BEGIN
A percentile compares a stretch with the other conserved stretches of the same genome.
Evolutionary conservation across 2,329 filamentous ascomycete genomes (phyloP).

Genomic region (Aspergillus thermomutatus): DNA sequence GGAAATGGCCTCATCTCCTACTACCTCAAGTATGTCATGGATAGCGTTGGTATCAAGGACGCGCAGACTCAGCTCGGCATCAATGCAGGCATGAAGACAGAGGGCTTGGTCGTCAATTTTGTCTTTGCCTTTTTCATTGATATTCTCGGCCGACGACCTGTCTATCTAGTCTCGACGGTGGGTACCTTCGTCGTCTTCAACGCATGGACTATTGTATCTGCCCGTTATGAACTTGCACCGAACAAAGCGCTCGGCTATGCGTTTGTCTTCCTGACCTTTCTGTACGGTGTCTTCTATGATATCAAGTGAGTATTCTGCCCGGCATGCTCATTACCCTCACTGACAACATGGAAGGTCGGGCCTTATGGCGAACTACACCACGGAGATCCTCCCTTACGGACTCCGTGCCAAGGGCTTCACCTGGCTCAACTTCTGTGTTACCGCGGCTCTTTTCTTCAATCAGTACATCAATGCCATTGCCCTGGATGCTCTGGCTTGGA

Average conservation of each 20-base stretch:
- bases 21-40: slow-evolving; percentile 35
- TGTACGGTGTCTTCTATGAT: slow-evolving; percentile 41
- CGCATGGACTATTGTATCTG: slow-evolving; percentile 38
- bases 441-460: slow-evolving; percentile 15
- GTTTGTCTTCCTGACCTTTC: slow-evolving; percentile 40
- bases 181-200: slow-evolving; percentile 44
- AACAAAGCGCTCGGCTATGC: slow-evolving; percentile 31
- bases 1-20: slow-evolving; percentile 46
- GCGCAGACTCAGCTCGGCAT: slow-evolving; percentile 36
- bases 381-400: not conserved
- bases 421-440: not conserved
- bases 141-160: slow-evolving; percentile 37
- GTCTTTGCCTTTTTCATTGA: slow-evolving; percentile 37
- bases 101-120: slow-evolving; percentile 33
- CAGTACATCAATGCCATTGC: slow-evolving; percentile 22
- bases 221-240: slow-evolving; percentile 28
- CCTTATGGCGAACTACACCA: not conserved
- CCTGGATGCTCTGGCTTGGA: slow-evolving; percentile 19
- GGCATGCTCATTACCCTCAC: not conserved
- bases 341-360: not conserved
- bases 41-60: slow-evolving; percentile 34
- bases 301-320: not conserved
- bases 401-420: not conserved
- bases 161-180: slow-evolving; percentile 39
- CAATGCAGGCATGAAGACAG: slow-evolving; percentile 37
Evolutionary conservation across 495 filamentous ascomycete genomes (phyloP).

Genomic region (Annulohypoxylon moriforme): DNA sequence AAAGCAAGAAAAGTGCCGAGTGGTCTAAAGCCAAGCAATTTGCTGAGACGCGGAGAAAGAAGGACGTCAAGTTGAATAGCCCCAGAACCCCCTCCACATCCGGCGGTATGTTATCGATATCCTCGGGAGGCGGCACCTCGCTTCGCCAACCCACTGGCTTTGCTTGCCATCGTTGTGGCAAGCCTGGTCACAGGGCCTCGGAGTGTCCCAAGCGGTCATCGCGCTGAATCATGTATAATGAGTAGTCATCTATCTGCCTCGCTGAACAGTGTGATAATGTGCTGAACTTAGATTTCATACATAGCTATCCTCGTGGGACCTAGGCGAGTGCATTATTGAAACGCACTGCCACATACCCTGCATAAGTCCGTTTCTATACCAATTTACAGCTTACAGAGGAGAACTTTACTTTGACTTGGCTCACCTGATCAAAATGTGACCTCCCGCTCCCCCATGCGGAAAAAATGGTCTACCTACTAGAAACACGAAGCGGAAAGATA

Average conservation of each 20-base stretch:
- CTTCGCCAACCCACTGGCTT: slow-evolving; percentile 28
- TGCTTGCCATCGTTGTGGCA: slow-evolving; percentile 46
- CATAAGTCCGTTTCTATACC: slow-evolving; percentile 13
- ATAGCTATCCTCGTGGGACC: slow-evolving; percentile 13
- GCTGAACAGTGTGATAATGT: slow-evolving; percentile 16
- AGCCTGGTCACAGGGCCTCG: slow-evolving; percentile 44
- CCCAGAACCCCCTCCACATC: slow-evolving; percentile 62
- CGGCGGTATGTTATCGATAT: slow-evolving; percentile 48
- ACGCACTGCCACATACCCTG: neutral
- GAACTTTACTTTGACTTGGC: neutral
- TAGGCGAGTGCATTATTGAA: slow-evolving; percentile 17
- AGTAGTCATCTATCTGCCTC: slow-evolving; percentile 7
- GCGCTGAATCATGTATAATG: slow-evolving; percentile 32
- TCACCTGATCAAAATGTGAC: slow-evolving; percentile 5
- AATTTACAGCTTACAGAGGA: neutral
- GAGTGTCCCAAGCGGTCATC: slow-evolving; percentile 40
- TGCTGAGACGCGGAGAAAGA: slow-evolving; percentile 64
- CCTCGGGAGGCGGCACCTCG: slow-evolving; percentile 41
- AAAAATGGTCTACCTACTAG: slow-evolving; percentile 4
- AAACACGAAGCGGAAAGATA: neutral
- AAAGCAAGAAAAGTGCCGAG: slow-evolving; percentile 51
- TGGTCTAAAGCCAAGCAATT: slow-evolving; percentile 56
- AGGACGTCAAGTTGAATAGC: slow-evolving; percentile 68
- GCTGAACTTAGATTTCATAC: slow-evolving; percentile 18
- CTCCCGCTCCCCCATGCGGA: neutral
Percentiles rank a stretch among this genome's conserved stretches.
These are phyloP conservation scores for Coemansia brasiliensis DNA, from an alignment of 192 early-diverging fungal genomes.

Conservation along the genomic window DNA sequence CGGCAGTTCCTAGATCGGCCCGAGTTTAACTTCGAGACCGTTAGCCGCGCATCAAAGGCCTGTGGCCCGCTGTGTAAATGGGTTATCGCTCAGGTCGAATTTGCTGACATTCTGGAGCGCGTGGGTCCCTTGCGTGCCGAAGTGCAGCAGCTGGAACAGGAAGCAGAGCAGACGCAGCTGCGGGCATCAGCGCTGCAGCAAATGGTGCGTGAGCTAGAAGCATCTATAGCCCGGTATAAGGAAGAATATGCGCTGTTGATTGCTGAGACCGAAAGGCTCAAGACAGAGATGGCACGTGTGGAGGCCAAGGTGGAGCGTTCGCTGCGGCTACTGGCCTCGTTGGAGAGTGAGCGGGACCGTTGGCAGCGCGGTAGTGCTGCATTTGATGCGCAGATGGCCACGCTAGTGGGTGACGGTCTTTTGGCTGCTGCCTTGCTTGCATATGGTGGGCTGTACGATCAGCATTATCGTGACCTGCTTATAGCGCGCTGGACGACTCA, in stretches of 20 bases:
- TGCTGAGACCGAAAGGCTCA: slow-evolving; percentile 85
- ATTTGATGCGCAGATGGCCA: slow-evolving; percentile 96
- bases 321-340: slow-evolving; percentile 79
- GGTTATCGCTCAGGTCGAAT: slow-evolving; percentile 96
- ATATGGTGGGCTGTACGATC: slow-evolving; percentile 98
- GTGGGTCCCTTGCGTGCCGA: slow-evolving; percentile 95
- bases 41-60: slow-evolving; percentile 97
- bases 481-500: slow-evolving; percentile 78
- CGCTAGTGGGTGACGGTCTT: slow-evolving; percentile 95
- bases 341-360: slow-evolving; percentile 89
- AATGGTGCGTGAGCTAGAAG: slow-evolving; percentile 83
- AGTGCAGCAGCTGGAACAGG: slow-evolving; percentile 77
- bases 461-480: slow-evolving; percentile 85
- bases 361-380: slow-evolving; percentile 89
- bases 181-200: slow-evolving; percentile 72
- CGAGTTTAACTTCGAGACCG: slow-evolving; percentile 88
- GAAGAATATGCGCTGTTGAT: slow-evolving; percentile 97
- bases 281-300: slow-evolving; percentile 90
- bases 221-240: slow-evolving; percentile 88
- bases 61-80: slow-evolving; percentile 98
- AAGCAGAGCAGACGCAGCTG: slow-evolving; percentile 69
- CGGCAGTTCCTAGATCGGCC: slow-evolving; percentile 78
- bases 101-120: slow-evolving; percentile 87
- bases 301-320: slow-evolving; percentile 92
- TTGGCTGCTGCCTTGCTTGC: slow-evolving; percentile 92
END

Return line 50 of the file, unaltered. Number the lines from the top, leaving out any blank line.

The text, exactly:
- CCTCGGGAGGCGGCACCTCG: slow-evolving; percentile 41